Recommendations of the Week: 1/8-1/14

Each week, the staff here at The Anchor give their recommendations on an album, book and movie to enjoy. Here are our recommendations for the week of 1/8-1/14.

Album- Kid A by Radiohead

Recommended by Francisco Aguirre-Ghiso

Kid A by Radiohead

Kid A, Radiohead’s subsequent album after the classic Ok Computer, can only be described as a daring left turn, a dive into a cold, robotic world that although may seem to bask in dreariness, offers hints of warmth that describe the emotions and reactions of a society transitioning to a new digital age. 20 years later, Kid A is seen as a classic, even if during it’s time it garnered mixed reviews. Rolling Stone numbered it 20 on their 500 Greatest Albums of All Time list, and Pitchfork called it the best album of the 2000s. It inspired countless musical artists to explore the left field of music and was proof that even the least conventional albums can still be hits (Kid A has sold over 1 million copies). But most importantly, Kid A is Radiohead at their bravest, willing to tackle a new digital sound without forgetting the warm sounds of the harp, the orchestra and the horn. Kid A is music at a crossroads, a sign of times to come and a flashback of times that were.

Film- Moonlight by Barry Jenkins

Recommended by Sarah Nabi

Moonlight by Barry Jenkins

Moonlight is the beautiful story of Chiron as he hesitantly navigates his childhood, teenhood, and adulthood, exploring himself and what it means to exist in a world that doesn’t always want him to. Perhaps the reason that Moonlight is so beautiful is that it is so fiercely vulnerable. We as an audience are not appeased to for the majority of this film, there’s no coddling or overindulgence. Instead, we watch a very sensitive boy fall apart, we watch as he struggles to understand who he is, and we watch as he is not allowed to be the person he is. But, sometimes we forget that it is often in vulnerability that truly beautiful moments reside. When we are vulnerable we have no walls barring us from being able to connect with the people around us. So, by refusing to be anything other than truthful, Moonlight allows for truly intimate and touching moments to flourish. As we watch Chiron build himself back up again, we learn to understand the beauty of youth and the little joys we can find no matter where we are. Aside from the fact that this film is extremely well-crafted and impactful, a hugely important aspect of Moonlight is that it tells diverse stories the right way. Often, films that claim to accurately portray diverse stories do exactly the opposite. No matter if the characters are racially, sexually, culturally, religiously, or physically/mentally diverse, their stories tend to be either over-simplified or over-dramatized. Not here though, Jenkins does a wonderful job of staying true to Chiron’s experience as a black man questioning his sexuality, covering all of the fear and hesitance that comes with that experience, as well as its genuineness and joy. Moonlight is truly a masterpiece.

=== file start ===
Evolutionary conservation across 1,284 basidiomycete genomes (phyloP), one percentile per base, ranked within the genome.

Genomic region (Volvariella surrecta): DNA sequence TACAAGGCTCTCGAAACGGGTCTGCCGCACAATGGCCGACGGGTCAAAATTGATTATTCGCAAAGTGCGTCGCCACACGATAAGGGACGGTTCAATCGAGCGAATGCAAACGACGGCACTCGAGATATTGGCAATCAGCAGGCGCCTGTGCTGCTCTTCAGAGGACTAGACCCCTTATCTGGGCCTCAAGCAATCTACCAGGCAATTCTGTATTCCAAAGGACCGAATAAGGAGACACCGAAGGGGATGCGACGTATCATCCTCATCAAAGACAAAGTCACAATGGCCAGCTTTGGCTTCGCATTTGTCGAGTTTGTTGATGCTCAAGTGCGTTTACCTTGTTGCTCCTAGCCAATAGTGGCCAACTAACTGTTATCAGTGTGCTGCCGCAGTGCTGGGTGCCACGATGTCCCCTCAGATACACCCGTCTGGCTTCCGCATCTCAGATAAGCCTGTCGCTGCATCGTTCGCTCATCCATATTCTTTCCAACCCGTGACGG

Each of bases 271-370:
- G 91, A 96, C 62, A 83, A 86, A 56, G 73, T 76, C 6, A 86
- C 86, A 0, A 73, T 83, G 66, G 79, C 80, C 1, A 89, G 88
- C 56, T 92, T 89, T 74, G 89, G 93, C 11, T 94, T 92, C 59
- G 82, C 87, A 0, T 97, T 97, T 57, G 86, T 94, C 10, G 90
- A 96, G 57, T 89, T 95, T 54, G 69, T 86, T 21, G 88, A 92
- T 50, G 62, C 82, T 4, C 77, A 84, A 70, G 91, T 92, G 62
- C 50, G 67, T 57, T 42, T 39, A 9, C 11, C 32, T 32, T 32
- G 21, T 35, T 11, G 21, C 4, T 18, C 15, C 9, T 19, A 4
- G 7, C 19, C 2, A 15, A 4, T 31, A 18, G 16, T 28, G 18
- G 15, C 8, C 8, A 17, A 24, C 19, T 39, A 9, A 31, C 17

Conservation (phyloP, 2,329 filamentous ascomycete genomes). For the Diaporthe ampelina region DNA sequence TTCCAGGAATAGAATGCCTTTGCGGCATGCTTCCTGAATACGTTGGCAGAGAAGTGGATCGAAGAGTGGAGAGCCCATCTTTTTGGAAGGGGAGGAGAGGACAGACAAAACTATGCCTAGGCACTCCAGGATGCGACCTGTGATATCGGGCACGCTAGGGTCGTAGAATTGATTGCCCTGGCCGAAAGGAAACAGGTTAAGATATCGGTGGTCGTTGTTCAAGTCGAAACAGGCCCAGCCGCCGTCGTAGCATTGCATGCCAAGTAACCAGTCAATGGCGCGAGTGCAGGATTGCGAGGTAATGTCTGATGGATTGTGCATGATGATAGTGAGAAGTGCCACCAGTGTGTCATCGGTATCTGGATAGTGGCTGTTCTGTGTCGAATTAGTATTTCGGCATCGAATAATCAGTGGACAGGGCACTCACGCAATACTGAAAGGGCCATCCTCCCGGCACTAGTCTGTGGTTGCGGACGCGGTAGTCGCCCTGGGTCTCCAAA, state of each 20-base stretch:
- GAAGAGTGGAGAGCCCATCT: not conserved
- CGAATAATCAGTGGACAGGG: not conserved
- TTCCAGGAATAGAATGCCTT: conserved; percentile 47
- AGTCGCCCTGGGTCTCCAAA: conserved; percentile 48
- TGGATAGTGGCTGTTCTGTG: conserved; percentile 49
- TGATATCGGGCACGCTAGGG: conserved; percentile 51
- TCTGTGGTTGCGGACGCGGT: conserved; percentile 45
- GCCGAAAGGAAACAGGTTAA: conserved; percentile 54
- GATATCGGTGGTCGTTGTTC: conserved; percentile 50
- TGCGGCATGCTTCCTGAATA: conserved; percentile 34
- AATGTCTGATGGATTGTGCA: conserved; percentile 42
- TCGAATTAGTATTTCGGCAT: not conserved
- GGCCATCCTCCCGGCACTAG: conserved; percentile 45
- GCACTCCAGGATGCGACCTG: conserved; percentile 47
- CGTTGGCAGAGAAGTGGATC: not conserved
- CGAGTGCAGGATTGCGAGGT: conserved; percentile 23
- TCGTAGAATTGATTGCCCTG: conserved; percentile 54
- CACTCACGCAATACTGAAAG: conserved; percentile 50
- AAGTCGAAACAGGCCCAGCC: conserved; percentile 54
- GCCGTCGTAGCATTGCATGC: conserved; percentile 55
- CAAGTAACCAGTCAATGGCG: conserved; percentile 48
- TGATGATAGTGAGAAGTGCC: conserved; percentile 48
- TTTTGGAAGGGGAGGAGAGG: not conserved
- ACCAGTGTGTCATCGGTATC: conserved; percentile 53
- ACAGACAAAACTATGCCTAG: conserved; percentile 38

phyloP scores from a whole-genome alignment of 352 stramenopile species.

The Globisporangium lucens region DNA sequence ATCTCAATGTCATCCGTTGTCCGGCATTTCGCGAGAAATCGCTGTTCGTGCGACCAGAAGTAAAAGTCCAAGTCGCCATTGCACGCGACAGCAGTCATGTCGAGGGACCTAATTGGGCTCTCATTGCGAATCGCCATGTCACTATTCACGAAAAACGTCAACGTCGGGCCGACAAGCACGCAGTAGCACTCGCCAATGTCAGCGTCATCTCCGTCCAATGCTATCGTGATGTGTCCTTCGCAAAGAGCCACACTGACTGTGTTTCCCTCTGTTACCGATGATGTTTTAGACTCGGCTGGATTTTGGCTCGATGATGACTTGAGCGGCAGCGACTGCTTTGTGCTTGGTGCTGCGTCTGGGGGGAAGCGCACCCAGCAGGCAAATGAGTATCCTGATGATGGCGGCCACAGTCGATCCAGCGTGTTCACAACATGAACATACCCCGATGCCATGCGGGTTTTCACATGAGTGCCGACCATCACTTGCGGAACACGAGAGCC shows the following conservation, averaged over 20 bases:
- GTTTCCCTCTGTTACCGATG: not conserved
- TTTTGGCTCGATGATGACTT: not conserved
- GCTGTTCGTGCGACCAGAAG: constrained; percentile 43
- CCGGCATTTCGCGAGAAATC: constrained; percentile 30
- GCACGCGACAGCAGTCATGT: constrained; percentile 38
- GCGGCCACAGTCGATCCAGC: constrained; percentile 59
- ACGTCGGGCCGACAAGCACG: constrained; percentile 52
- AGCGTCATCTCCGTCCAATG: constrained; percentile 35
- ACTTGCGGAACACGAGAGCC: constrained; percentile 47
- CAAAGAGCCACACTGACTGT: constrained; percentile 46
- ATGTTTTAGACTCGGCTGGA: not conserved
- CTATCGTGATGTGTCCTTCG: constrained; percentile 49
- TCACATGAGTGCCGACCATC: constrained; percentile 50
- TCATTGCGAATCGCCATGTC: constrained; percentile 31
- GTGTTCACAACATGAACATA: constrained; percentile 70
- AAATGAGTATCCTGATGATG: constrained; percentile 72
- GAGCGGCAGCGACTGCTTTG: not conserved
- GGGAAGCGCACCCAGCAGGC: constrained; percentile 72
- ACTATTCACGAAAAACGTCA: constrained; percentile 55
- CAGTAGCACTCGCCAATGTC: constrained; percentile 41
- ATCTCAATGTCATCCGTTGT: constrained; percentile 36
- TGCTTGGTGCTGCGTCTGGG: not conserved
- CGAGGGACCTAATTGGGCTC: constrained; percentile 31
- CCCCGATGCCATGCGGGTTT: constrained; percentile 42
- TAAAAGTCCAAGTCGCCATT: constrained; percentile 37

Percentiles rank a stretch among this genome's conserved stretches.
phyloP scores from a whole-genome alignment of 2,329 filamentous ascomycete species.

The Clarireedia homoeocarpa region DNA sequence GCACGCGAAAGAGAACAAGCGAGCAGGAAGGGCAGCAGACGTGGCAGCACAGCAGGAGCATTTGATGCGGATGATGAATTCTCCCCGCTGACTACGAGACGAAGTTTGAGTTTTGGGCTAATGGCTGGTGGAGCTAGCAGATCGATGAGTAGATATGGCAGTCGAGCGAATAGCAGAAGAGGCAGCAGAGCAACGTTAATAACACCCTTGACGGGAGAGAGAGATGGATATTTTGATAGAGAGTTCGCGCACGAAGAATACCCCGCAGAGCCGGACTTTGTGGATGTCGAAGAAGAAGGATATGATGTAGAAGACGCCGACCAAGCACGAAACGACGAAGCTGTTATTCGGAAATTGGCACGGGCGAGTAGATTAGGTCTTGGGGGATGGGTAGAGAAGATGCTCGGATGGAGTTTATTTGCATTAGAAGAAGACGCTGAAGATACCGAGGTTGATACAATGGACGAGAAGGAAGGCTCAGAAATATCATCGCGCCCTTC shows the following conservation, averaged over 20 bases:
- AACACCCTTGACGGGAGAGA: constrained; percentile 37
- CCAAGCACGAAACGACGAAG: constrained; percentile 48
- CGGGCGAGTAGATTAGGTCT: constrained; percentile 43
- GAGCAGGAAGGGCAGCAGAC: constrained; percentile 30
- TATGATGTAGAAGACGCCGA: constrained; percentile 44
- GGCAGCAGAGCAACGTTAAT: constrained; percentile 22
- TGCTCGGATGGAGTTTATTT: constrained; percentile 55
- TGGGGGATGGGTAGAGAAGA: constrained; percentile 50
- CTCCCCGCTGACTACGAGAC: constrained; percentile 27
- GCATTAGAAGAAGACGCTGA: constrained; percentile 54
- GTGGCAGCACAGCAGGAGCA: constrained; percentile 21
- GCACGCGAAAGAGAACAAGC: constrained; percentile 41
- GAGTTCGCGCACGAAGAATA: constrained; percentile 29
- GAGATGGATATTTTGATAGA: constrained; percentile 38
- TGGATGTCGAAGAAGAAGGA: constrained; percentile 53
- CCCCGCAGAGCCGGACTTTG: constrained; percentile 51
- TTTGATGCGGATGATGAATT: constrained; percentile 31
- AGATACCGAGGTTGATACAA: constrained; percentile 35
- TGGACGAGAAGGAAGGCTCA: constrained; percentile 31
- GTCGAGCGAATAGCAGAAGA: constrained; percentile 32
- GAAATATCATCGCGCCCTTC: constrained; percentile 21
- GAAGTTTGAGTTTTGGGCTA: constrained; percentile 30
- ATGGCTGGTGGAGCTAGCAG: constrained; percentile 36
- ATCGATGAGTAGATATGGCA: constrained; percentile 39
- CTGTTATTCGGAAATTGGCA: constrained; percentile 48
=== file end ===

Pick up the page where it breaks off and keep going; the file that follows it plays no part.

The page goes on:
Book- A Farewell to Arms by Ernest Hemingway

Recommended by Castalia Litos

A Farewell to Arms by Ernest Hemingway

Beloved novelist Ernest Hemingway takes on another gripping war story in A Farewell To Arms. This novel, following American lieutenant Frederic Henry on the Italian front during WWI alongside the ambulance service, is a surprisingly unromanticized, realistic work of historical fiction. Despite the romance between Henry and Catherine Barkley, a nurse the lieutenant meets while injured, the story remains true to the harsh realities of war and comments on the struggles of Hemingway’s era, the Lost Generation. Similar to another of his works, The Sun Also Rises, Hemingway does not disappoint with A Farewell to Arms. 

Notable Quote: “The world breaks every one and afterward many are strong at the broken places.” – Frederic Henry (Ernest Hemingway) 


If you want to submit your own recommendations, contact Francisco Aguirre-Ghiso at [email protected]